How safe is it to drink your milk? Experts warn against pollution

An inexpensive milk testing kit has been developed by the Defense Food Research Laboratory (DFRL) in Mysore. Express file

Due to the White Revolution, India is today the largest producer of milk in the world. Yet more than two-thirds of milk in India does not meet food safety standards. Milk adulteration is widespread, with a staggering six percent of samples tested by the Ministry of Health in 2015 confirming the presence of ‘detergents’ in them, suggesting that ‘synthetic milk’ is a huge problem.

Trying to differentiate between contaminated and pure milk for a normal person is a long order and only certain chemical tests can reveal the truth. Contaminated milk can be a huge health hazard especially when it comes with urea, detergents and other toxic chemicals. With the Holi festival in the corner, it’s time to be aware of the dangers of milk contamination.


Now a cheap milk testing kit has been developed by the Defense Food Research Laboratory (DFRL) in Mysore, which is part of the huge Defense Research and Development Organization (DRDO). This kit, which even an untrained person can use at home, helps to detect contamination of six common adulterants in milk within minutes.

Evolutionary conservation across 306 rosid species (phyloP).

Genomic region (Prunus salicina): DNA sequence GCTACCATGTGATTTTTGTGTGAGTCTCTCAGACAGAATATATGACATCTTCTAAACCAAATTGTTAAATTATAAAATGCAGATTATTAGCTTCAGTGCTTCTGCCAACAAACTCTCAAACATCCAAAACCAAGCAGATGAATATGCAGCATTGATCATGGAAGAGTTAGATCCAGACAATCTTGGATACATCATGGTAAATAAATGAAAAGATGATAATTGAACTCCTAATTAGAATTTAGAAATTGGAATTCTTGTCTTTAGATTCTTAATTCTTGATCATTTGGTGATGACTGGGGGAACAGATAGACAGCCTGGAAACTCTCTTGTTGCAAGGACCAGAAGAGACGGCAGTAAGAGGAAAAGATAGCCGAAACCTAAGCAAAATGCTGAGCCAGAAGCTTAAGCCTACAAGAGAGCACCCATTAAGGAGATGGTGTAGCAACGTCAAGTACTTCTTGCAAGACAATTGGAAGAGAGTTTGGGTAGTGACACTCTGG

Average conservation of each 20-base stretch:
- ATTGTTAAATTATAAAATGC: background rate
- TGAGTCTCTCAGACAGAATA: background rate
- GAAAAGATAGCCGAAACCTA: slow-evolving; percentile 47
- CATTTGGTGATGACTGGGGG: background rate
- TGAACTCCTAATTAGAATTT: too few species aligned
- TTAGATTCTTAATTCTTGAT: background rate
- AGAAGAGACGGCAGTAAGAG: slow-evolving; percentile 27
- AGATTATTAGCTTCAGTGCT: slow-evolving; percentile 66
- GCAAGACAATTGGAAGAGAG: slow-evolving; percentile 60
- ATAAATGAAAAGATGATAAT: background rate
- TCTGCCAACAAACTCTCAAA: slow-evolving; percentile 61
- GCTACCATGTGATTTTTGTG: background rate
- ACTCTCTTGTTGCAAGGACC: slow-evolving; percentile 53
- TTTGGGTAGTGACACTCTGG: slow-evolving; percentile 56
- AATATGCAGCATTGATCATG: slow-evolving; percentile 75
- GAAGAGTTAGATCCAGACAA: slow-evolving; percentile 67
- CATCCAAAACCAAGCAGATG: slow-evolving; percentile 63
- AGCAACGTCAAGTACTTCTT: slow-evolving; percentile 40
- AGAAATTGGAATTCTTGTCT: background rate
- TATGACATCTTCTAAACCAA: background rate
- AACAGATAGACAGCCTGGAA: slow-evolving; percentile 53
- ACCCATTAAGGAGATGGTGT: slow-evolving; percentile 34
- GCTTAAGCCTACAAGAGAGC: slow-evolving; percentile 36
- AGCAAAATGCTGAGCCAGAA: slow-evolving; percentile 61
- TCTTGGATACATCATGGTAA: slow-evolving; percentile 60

Recently, as part of another initiative, Union Minister for Science and Technology and Earth Sciences Harsh Vardhan unveiled another dedicated system for detecting and analyzing adulterated milk, developed by the Central Electronics Engineering Research Institute (CSIR-CEERI), Pilani.

According to Vardhan, “The gravity of the situation was such that the National Institute for Transforming India (NITI Aayog) has identified the problem of detecting adulteration in milk at a price of Rs 4 or less, which is considered a major challenge.

Against this background, Vardhan praised CSIR’s initiative to develop and deploy this technology solution, the ‘latex-scanner’, which instantly detects adulterants identified in milk. It is a low cost portable system with user-friendly features. It enables detection of contaminants in just 40-45 seconds at a cost of less than 50 paise per sample.

Earlier, Union Agriculture and Farmers Welfare Minister Radha Mohan Singh, while addressing a function at the National Dairy Research Institute, Colonel, Haryana, said, “India ranks first in the world in terms of dairy products. Milk production has increased from 137.68 million tonnes in 2013-14 to 146.31 million tonnes in 2014-15. For the first time, milk production has increased by a record 6.3 per cent while in the international situation, milk production has increased by only 2.2 per cent. (More) PTI COR ZMN

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